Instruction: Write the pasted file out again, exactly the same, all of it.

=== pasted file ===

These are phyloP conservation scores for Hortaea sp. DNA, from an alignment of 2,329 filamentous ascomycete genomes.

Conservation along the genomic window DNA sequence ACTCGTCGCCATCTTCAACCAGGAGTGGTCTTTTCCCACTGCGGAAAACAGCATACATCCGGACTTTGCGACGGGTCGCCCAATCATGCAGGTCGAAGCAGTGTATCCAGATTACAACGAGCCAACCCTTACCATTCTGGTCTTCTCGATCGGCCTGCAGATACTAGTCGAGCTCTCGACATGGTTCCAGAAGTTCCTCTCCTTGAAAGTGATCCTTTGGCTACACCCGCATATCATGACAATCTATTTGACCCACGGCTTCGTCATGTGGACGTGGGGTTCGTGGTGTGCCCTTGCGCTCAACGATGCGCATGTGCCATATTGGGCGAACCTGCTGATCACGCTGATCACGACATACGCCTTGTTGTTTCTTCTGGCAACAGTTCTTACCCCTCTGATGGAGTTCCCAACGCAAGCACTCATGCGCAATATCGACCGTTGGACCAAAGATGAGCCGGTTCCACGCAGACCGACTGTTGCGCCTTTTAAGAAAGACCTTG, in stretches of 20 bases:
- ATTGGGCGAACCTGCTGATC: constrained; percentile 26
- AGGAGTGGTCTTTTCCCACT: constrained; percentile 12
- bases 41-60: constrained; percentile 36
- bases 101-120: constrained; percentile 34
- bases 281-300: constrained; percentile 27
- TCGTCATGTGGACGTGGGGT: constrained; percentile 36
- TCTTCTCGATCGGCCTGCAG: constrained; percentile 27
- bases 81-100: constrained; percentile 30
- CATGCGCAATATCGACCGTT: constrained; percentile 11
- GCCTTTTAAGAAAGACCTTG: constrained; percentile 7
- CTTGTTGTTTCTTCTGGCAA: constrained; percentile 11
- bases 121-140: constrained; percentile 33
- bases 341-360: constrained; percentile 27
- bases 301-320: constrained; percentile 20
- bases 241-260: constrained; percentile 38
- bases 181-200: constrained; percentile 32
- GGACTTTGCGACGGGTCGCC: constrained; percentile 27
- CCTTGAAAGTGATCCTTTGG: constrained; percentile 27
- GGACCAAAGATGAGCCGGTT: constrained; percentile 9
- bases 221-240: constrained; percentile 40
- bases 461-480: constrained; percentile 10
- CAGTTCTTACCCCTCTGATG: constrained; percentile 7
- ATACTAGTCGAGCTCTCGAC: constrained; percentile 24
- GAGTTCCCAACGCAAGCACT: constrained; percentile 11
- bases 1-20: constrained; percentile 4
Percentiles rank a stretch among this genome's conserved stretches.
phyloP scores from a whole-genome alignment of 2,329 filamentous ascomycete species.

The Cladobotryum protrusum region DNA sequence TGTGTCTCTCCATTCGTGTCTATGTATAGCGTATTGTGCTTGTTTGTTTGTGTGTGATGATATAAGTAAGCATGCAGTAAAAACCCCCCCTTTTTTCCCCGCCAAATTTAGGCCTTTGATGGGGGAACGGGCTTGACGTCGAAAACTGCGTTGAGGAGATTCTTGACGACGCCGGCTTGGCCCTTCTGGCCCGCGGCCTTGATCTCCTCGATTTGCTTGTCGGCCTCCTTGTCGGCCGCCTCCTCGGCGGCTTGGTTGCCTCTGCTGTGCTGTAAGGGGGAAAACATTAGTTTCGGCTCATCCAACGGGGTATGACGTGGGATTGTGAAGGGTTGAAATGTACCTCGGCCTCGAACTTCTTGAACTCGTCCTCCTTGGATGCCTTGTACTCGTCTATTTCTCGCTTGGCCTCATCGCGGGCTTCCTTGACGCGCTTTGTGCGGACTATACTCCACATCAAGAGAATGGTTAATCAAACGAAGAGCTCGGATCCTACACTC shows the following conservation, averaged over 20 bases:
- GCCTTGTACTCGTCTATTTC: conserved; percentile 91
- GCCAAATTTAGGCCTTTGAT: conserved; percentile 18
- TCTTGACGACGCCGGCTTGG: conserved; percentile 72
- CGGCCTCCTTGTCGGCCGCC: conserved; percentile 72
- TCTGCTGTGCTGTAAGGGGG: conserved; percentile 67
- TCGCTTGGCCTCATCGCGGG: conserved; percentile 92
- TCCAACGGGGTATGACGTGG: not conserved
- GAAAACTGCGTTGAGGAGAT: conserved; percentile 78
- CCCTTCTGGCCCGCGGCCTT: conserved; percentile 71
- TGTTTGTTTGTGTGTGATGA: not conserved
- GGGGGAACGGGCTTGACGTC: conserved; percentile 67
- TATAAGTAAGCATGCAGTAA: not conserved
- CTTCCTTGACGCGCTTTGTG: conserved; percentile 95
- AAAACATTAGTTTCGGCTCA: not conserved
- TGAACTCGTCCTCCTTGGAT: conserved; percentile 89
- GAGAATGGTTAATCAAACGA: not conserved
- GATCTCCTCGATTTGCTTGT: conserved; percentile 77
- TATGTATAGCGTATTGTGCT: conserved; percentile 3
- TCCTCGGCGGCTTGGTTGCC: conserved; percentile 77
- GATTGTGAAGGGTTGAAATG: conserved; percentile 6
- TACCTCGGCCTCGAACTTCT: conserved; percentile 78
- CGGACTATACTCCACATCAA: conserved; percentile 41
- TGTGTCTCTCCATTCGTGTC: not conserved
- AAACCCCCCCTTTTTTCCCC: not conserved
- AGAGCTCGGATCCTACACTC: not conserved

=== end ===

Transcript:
These are phyloP conservation scores for Hortaea sp. DNA, from an alignment of 2,329 filamentous ascomycete genomes.

Conservation along the genomic window DNA sequence ACTCGTCGCCATCTTCAACCAGGAGTGGTCTTTTCCCACTGCGGAAAACAGCATACATCCGGACTTTGCGACGGGTCGCCCAATCATGCAGGTCGAAGCAGTGTATCCAGATTACAACGAGCCAACCCTTACCATTCTGGTCTTCTCGATCGGCCTGCAGATACTAGTCGAGCTCTCGACATGGTTCCAGAAGTTCCTCTCCTTGAAAGTGATCCTTTGGCTACACCCGCATATCATGACAATCTATTTGACCCACGGCTTCGTCATGTGGACGTGGGGTTCGTGGTGTGCCCTTGCGCTCAACGATGCGCATGTGCCATATTGGGCGAACCTGCTGATCACGCTGATCACGACATACGCCTTGTTGTTTCTTCTGGCAACAGTTCTTACCCCTCTGATGGAGTTCCCAACGCAAGCACTCATGCGCAATATCGACCGTTGGACCAAAGATGAGCCGGTTCCACGCAGACCGACTGTTGCGCCTTTTAAGAAAGACCTTG, in stretches of 20 bases:
- ATTGGGCGAACCTGCTGATC: constrained; percentile 26
- AGGAGTGGTCTTTTCCCACT: constrained; percentile 12
- bases 41-60: constrained; percentile 36
- bases 101-120: constrained; percentile 34
- bases 281-300: constrained; percentile 27
- TCGTCATGTGGACGTGGGGT: constrained; percentile 36
- TCTTCTCGATCGGCCTGCAG: constrained; percentile 27
- bases 81-100: constrained; percentile 30
- CATGCGCAATATCGACCGTT: constrained; percentile 11
- GCCTTTTAAGAAAGACCTTG: constrained; percentile 7
- CTTGTTGTTTCTTCTGGCAA: constrained; percentile 11
- bases 121-140: constrained; percentile 33
- bases 341-360: constrained; percentile 27
- bases 301-320: constrained; percentile 20
- bases 241-260: constrained; percentile 38
- bases 181-200: constrained; percentile 32
- GGACTTTGCGACGGGTCGCC: constrained; percentile 27
- CCTTGAAAGTGATCCTTTGG: constrained; percentile 27
- GGACCAAAGATGAGCCGGTT: constrained; percentile 9
- bases 221-240: constrained; percentile 40
- bases 461-480: constrained; percentile 10
- CAGTTCTTACCCCTCTGATG: constrained; percentile 7
- ATACTAGTCGAGCTCTCGAC: constrained; percentile 24
- GAGTTCCCAACGCAAGCACT: constrained; percentile 11
- bases 1-20: constrained; percentile 4
Percentiles rank a stretch among this genome's conserved stretches.
phyloP scores from a whole-genome alignment of 2,329 filamentous ascomycete species.

The Cladobotryum protrusum region DNA sequence TGTGTCTCTCCATTCGTGTCTATGTATAGCGTATTGTGCTTGTTTGTTTGTGTGTGATGATATAAGTAAGCATGCAGTAAAAACCCCCCCTTTTTTCCCCGCCAAATTTAGGCCTTTGATGGGGGAACGGGCTTGACGTCGAAAACTGCGTTGAGGAGATTCTTGACGACGCCGGCTTGGCCCTTCTGGCCCGCGGCCTTGATCTCCTCGATTTGCTTGTCGGCCTCCTTGTCGGCCGCCTCCTCGGCGGCTTGGTTGCCTCTGCTGTGCTGTAAGGGGGAAAACATTAGTTTCGGCTCATCCAACGGGGTATGACGTGGGATTGTGAAGGGTTGAAATGTACCTCGGCCTCGAACTTCTTGAACTCGTCCTCCTTGGATGCCTTGTACTCGTCTATTTCTCGCTTGGCCTCATCGCGGGCTTCCTTGACGCGCTTTGTGCGGACTATACTCCACATCAAGAGAATGGTTAATCAAACGAAGAGCTCGGATCCTACACTC shows the following conservation, averaged over 20 bases:
- GCCTTGTACTCGTCTATTTC: conserved; percentile 91
- GCCAAATTTAGGCCTTTGAT: conserved; percentile 18
- TCTTGACGACGCCGGCTTGG: conserved; percentile 72
- CGGCCTCCTTGTCGGCCGCC: conserved; percentile 72
- TCTGCTGTGCTGTAAGGGGG: conserved; percentile 67
- TCGCTTGGCCTCATCGCGGG: conserved; percentile 92
- TCCAACGGGGTATGACGTGG: not conserved
- GAAAACTGCGTTGAGGAGAT: conserved; percentile 78
- CCCTTCTGGCCCGCGGCCTT: conserved; percentile 71
- TGTTTGTTTGTGTGTGATGA: not conserved
- GGGGGAACGGGCTTGACGTC: conserved; percentile 67
- TATAAGTAAGCATGCAGTAA: not conserved
- CTTCCTTGACGCGCTTTGTG: conserved; percentile 95
- AAAACATTAGTTTCGGCTCA: not conserved
- TGAACTCGTCCTCCTTGGAT: conserved; percentile 89
- GAGAATGGTTAATCAAACGA: not conserved
- GATCTCCTCGATTTGCTTGT: conserved; percentile 77
- TATGTATAGCGTATTGTGCT: conserved; percentile 3
- TCCTCGGCGGCTTGGTTGCC: conserved; percentile 77
- GATTGTGAAGGGTTGAAATG: conserved; percentile 6
- TACCTCGGCCTCGAACTTCT: conserved; percentile 78
- CGGACTATACTCCACATCAA: conserved; percentile 41
- TGTGTCTCTCCATTCGTGTC: not conserved
- AAACCCCCCCTTTTTTCCCC: not conserved
- AGAGCTCGGATCCTACACTC: not conserved